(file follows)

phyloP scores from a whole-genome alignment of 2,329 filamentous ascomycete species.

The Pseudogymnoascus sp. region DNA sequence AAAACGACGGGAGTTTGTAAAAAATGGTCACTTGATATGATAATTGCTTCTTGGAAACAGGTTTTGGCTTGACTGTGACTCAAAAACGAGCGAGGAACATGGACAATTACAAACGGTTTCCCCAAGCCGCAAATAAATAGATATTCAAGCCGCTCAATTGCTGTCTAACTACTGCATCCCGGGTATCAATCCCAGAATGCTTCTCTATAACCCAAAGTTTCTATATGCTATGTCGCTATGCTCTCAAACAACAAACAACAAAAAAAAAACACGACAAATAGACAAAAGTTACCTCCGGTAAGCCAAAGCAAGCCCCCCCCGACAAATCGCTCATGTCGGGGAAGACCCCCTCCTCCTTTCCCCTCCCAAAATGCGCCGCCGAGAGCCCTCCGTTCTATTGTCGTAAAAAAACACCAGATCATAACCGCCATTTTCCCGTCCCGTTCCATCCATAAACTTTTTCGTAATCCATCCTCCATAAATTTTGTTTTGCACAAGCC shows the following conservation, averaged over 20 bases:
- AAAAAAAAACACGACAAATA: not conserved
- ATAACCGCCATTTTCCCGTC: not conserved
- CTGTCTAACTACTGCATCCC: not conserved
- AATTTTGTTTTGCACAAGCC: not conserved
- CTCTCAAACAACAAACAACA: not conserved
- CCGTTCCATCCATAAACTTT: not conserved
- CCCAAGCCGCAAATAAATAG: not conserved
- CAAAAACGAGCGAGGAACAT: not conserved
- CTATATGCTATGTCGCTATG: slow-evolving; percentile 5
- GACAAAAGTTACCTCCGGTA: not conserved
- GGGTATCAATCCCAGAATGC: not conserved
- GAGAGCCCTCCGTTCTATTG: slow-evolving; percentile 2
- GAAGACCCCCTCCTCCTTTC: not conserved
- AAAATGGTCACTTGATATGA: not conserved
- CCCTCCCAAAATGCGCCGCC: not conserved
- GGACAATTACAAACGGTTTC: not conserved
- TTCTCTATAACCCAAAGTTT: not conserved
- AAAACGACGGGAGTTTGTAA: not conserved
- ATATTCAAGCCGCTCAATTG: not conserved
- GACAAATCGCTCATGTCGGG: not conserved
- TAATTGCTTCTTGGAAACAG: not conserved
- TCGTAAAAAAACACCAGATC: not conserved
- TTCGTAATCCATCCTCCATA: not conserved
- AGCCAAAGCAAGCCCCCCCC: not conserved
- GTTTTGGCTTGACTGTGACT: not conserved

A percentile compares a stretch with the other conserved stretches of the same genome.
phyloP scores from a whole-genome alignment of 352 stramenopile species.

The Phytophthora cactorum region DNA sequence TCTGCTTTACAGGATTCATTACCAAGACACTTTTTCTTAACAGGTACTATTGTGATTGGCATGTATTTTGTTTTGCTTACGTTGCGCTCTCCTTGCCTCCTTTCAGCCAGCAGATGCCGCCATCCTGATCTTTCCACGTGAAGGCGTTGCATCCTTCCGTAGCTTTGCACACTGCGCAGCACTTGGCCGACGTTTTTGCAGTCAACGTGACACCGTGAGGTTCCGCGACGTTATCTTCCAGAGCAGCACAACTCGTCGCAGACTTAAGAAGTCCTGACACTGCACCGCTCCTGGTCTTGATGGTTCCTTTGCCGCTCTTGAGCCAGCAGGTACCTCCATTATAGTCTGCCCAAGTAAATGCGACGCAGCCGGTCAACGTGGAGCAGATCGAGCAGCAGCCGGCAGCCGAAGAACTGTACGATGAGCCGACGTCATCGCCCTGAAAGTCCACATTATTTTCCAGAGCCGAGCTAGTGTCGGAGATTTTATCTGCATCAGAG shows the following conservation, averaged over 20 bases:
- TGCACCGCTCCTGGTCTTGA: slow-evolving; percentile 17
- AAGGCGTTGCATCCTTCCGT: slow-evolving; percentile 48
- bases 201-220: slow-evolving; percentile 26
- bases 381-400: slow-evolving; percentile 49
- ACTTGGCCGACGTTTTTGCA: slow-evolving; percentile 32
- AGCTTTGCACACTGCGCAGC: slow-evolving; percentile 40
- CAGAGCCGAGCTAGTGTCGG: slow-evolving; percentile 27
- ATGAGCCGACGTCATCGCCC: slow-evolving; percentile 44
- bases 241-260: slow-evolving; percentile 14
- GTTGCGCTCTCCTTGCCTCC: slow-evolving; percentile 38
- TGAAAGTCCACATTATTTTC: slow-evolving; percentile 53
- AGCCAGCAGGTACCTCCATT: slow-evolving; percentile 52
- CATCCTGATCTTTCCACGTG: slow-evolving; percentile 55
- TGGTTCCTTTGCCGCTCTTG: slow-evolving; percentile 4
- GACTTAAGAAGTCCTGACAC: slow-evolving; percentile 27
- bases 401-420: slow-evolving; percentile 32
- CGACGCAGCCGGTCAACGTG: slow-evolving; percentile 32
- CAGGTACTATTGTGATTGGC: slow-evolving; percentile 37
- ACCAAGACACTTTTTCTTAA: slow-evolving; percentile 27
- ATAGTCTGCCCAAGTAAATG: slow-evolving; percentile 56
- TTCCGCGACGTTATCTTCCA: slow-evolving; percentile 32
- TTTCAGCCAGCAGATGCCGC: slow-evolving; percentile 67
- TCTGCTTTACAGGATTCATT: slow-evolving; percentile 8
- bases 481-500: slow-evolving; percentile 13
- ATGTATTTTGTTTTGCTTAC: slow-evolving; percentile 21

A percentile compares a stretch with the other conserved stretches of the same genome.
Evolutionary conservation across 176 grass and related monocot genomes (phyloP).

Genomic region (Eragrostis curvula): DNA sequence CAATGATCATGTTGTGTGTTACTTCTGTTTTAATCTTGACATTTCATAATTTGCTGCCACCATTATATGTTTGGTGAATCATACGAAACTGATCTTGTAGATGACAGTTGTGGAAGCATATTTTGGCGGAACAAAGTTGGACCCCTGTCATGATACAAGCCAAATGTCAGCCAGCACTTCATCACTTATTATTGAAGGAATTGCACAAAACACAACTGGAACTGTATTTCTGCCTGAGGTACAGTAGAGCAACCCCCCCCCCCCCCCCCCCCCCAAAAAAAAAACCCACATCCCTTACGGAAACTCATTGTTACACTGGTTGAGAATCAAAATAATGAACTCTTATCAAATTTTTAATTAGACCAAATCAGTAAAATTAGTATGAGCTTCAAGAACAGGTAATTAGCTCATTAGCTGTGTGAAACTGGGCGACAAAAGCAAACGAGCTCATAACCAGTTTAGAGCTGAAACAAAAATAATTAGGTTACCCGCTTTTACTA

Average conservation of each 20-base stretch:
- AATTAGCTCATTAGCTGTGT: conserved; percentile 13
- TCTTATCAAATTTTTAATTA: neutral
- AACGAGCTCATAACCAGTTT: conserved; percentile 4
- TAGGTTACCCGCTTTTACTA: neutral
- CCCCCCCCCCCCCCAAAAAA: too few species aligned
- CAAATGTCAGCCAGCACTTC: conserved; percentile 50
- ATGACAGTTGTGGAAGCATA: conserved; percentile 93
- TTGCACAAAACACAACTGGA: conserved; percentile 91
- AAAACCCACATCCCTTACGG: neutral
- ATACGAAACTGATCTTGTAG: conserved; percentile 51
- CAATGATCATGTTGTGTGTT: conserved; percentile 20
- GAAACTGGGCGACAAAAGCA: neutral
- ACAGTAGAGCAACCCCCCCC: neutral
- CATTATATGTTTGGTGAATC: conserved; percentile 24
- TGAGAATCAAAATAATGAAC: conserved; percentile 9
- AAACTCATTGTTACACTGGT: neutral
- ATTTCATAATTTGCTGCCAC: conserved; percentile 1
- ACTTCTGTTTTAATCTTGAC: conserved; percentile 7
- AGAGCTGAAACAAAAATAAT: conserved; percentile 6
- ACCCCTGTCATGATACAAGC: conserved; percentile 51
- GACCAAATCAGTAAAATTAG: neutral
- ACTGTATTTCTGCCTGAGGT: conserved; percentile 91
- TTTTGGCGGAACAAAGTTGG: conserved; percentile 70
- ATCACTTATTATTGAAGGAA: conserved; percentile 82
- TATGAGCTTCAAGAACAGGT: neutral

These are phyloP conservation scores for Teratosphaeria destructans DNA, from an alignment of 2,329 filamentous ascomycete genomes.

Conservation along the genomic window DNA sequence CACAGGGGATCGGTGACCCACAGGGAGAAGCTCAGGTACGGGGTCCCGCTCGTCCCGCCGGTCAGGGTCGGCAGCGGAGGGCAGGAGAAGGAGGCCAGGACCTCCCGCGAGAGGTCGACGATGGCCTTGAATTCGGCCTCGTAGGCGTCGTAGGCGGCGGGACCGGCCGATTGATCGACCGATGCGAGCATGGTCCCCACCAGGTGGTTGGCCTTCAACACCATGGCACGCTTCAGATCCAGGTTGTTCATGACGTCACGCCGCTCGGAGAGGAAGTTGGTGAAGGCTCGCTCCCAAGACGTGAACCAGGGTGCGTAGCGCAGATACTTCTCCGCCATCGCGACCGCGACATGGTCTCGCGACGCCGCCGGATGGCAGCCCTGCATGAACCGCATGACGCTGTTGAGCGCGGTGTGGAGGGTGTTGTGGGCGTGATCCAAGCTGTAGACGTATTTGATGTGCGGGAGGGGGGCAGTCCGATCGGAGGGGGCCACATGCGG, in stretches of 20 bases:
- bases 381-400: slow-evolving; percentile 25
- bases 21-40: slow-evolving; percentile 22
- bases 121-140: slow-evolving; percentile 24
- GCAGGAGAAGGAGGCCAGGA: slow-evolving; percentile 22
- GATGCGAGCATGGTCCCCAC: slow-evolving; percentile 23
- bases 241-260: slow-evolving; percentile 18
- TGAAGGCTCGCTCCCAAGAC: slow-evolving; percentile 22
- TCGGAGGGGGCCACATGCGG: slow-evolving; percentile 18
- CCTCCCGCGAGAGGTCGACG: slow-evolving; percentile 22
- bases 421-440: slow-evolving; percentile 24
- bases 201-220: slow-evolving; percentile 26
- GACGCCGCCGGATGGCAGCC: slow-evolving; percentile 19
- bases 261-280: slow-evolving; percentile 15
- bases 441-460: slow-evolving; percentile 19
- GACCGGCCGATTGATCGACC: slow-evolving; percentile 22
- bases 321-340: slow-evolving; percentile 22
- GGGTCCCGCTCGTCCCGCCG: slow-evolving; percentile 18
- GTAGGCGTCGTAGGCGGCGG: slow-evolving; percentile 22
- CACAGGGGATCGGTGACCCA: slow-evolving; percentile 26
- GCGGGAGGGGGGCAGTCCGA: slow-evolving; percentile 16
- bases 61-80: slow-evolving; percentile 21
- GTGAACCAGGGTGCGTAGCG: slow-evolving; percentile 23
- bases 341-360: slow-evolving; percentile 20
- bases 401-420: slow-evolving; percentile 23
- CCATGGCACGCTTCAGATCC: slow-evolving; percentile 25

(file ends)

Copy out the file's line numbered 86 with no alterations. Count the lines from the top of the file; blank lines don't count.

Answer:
Conservation along the genomic window DNA sequence CACAGGGGATCGGTGACCCACAGGGAGAAGCTCAGGTACGGGGTCCCGCTCGTCCCGCCGGTCAGGGTCGGCAGCGGAGGGCAGGAGAAGGAGGCCAGGACCTCCCGCGAGAGGTCGACGATGGCCTTGAATTCGGCCTCGTAGGCGTCGTAGGCGGCGGGACCGGCCGATTGATCGACCGATGCGAGCATGGTCCCCACCAGGTGGTTGGCCTTCAACACCATGGCACGCTTCAGATCCAGGTTGTTCATGACGTCACGCCGCTCGGAGAGGAAGTTGGTGAAGGCTCGCTCCCAAGACGTGAACCAGGGTGCGTAGCGCAGATACTTCTCCGCCATCGCGACCGCGACATGGTCTCGCGACGCCGCCGGATGGCAGCCCTGCATGAACCGCATGACGCTGTTGAGCGCGGTGTGGAGGGTGTTGTGGGCGTGATCCAAGCTGTAGACGTATTTGATGTGCGGGAGGGGGGCAGTCCGATCGGAGGGGGCCACATGCGG, in stretches of 20 bases: